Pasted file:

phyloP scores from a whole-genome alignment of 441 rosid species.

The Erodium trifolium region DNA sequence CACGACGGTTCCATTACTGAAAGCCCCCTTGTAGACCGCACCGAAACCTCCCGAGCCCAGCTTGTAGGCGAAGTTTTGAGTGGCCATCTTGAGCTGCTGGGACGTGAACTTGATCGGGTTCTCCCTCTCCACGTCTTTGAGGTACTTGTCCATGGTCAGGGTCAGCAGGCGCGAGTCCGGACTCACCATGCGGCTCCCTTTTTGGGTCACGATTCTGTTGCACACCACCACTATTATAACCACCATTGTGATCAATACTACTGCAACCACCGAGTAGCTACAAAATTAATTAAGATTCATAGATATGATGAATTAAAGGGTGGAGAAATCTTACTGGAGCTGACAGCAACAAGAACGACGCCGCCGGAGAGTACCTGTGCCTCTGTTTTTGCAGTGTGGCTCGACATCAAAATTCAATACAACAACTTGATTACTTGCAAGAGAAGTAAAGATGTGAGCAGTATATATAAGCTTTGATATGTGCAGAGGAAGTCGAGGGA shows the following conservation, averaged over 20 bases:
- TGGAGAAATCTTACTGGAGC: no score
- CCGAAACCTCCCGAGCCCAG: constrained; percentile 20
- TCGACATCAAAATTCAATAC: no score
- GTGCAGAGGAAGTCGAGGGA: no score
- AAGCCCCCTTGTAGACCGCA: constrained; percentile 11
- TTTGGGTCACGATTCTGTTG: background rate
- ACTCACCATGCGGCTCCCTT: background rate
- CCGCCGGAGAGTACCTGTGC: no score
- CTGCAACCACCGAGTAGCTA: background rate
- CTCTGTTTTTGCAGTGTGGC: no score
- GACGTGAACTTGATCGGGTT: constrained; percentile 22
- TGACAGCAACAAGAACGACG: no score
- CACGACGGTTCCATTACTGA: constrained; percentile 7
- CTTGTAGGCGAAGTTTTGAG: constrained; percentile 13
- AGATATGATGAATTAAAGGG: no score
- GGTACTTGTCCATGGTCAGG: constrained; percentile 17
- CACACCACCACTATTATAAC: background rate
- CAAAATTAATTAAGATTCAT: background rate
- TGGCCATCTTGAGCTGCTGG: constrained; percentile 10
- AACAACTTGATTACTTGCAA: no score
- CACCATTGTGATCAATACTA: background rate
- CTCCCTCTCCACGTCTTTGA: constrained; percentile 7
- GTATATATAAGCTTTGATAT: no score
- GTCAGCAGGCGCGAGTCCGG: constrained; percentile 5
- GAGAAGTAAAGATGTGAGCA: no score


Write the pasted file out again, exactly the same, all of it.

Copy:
phyloP scores from a whole-genome alignment of 441 rosid species.

The Erodium trifolium region DNA sequence CACGACGGTTCCATTACTGAAAGCCCCCTTGTAGACCGCACCGAAACCTCCCGAGCCCAGCTTGTAGGCGAAGTTTTGAGTGGCCATCTTGAGCTGCTGGGACGTGAACTTGATCGGGTTCTCCCTCTCCACGTCTTTGAGGTACTTGTCCATGGTCAGGGTCAGCAGGCGCGAGTCCGGACTCACCATGCGGCTCCCTTTTTGGGTCACGATTCTGTTGCACACCACCACTATTATAACCACCATTGTGATCAATACTACTGCAACCACCGAGTAGCTACAAAATTAATTAAGATTCATAGATATGATGAATTAAAGGGTGGAGAAATCTTACTGGAGCTGACAGCAACAAGAACGACGCCGCCGGAGAGTACCTGTGCCTCTGTTTTTGCAGTGTGGCTCGACATCAAAATTCAATACAACAACTTGATTACTTGCAAGAGAAGTAAAGATGTGAGCAGTATATATAAGCTTTGATATGTGCAGAGGAAGTCGAGGGA shows the following conservation, averaged over 20 bases:
- TGGAGAAATCTTACTGGAGC: no score
- CCGAAACCTCCCGAGCCCAG: constrained; percentile 20
- TCGACATCAAAATTCAATAC: no score
- GTGCAGAGGAAGTCGAGGGA: no score
- AAGCCCCCTTGTAGACCGCA: constrained; percentile 11
- TTTGGGTCACGATTCTGTTG: background rate
- ACTCACCATGCGGCTCCCTT: background rate
- CCGCCGGAGAGTACCTGTGC: no score
- CTGCAACCACCGAGTAGCTA: background rate
- CTCTGTTTTTGCAGTGTGGC: no score
- GACGTGAACTTGATCGGGTT: constrained; percentile 22
- TGACAGCAACAAGAACGACG: no score
- CACGACGGTTCCATTACTGA: constrained; percentile 7
- CTTGTAGGCGAAGTTTTGAG: constrained; percentile 13
- AGATATGATGAATTAAAGGG: no score
- GGTACTTGTCCATGGTCAGG: constrained; percentile 17
- CACACCACCACTATTATAAC: background rate
- CAAAATTAATTAAGATTCAT: background rate
- TGGCCATCTTGAGCTGCTGG: constrained; percentile 10
- AACAACTTGATTACTTGCAA: no score
- CACCATTGTGATCAATACTA: background rate
- CTCCCTCTCCACGTCTTTGA: constrained; percentile 7
- GTATATATAAGCTTTGATAT: no score
- GTCAGCAGGCGCGAGTCCGG: constrained; percentile 5
- GAGAAGTAAAGATGTGAGCA: no score